Before leaving on my mission I spent several evenings teaming up with the missionaries in our ward to see how they taught and to gain a general feel for mission life. I still recall teaching one investigator a lesson on the role of Jesus Christ, part of which included a discussion on the resurrection–how it was a free gift and that we would gain a perfect body, etc. There wasn’t anything special about the lesson that still keeps it in my mind today; rather it was the investigators reaction and the lack of a compelling response on the part of the missionaries that I’m occasionally reminded of. When asked about how she felt about the resurrection, she replied that she found it extremely disconcerting. The prospect of having a resurrected body–something she felt would be useless in the next life–bothered her.
My purpose here isn’t to raise issues about a bodily resurrection; rather, I’d like to pose the question of how we handle situations where our LDS world-view is not particularly inspiring. I think we have a series of answers for situations where those involved in seeking after the rewards of an LDS lifestyle want it but lack the strength to seek after it–they should pray, read, come to church, etc. But what happens when people simply do not want those rewards? What happens, for instance, when celestial glory does not seem so “glorious”? Or an eternal family does not seem so enticing?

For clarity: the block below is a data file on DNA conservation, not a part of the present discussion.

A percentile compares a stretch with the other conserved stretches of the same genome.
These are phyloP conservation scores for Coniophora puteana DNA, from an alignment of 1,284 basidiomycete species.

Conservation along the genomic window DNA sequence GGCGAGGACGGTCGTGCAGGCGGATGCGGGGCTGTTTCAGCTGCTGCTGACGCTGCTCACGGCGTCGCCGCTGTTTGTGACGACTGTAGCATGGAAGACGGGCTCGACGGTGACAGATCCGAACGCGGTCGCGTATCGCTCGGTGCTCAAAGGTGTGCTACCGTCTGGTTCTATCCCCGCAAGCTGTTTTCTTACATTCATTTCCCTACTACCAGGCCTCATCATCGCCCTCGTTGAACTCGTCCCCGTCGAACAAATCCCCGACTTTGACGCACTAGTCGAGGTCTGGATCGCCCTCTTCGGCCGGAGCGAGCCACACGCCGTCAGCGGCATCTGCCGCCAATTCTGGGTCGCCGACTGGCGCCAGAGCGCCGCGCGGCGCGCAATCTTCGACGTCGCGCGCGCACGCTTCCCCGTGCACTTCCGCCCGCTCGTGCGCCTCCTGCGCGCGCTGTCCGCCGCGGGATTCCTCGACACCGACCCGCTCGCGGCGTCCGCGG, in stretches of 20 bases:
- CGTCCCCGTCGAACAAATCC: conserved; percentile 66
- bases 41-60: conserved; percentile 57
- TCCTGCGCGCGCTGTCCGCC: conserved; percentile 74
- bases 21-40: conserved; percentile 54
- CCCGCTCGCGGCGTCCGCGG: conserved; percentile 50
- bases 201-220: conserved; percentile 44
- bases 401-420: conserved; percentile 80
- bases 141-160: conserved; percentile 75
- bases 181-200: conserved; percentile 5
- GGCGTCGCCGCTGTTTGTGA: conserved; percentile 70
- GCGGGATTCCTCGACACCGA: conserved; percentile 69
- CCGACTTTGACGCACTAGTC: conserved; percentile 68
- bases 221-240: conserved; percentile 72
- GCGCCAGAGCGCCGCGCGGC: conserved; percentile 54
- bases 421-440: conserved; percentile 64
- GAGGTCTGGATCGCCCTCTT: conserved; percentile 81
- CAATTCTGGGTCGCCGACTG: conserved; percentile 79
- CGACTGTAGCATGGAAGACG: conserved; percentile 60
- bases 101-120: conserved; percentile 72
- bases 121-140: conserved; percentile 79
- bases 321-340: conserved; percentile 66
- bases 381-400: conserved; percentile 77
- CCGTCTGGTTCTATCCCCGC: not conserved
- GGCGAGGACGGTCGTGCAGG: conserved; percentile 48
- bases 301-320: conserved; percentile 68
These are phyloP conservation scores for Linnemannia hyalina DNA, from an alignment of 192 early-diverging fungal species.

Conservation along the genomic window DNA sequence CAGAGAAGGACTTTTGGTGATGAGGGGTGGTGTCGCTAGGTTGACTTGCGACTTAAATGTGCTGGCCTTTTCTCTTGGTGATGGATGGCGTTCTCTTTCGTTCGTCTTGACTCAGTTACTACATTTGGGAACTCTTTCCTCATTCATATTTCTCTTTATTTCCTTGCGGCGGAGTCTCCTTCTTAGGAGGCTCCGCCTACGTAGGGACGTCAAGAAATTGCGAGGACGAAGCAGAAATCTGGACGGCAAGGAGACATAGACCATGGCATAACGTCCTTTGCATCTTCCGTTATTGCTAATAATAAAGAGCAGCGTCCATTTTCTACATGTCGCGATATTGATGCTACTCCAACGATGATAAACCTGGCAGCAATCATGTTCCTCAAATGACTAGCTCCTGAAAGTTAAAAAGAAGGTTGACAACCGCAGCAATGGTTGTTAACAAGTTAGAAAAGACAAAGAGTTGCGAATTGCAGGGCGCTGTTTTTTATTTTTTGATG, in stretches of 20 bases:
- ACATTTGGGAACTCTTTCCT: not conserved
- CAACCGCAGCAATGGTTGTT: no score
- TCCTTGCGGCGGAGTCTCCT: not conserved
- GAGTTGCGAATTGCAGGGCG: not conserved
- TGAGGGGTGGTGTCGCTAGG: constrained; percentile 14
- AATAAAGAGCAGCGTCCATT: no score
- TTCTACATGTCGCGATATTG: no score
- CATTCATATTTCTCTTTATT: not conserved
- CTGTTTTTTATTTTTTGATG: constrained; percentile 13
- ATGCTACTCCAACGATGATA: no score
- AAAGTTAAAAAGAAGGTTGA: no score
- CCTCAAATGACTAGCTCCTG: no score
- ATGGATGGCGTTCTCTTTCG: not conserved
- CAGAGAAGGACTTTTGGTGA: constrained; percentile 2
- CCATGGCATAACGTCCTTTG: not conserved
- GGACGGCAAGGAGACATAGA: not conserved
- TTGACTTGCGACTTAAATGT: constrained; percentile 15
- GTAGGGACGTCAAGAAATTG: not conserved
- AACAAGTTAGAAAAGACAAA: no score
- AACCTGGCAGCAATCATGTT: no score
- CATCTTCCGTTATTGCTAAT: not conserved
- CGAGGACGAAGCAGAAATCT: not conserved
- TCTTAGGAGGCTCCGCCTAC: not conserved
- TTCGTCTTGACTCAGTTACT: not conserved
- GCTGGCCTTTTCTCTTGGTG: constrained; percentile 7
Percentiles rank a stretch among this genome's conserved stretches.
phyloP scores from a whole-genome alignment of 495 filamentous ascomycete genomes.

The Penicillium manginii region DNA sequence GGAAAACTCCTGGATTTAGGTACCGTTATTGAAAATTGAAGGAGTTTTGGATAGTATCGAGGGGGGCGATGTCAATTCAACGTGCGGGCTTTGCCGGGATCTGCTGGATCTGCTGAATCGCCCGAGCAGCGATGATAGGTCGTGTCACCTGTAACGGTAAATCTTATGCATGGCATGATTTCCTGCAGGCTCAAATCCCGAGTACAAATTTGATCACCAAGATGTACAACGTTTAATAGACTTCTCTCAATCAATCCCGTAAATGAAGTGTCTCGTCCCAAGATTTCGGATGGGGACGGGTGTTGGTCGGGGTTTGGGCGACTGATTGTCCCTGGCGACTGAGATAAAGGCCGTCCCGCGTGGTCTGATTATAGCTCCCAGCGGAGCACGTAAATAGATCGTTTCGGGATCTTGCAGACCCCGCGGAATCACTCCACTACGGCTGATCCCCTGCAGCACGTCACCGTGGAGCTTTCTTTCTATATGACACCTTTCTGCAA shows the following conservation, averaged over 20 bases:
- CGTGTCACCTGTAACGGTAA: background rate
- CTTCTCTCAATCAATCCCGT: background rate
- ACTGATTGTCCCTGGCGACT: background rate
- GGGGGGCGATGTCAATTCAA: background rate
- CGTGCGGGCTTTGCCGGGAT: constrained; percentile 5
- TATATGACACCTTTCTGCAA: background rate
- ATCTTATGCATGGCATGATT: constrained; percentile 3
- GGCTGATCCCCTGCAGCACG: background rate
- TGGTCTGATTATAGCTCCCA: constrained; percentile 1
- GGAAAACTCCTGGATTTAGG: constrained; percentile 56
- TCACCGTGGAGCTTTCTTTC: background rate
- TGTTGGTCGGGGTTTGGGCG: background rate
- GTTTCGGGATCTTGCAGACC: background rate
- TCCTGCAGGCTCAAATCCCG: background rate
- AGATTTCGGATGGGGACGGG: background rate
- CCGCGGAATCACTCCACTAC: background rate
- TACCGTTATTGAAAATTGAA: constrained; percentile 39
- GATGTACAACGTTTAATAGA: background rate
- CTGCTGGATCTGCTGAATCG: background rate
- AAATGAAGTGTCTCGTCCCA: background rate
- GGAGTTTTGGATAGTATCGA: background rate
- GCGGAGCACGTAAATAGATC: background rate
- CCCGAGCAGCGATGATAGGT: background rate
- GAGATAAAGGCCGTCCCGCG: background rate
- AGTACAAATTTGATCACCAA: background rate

How do we respond when those investigating our faith are simply not motivated by what we have to offer? And, perhaps more importantly, how do we cope with situations where we may not be especially motivated to seek after the eternal rewards of Mormonism?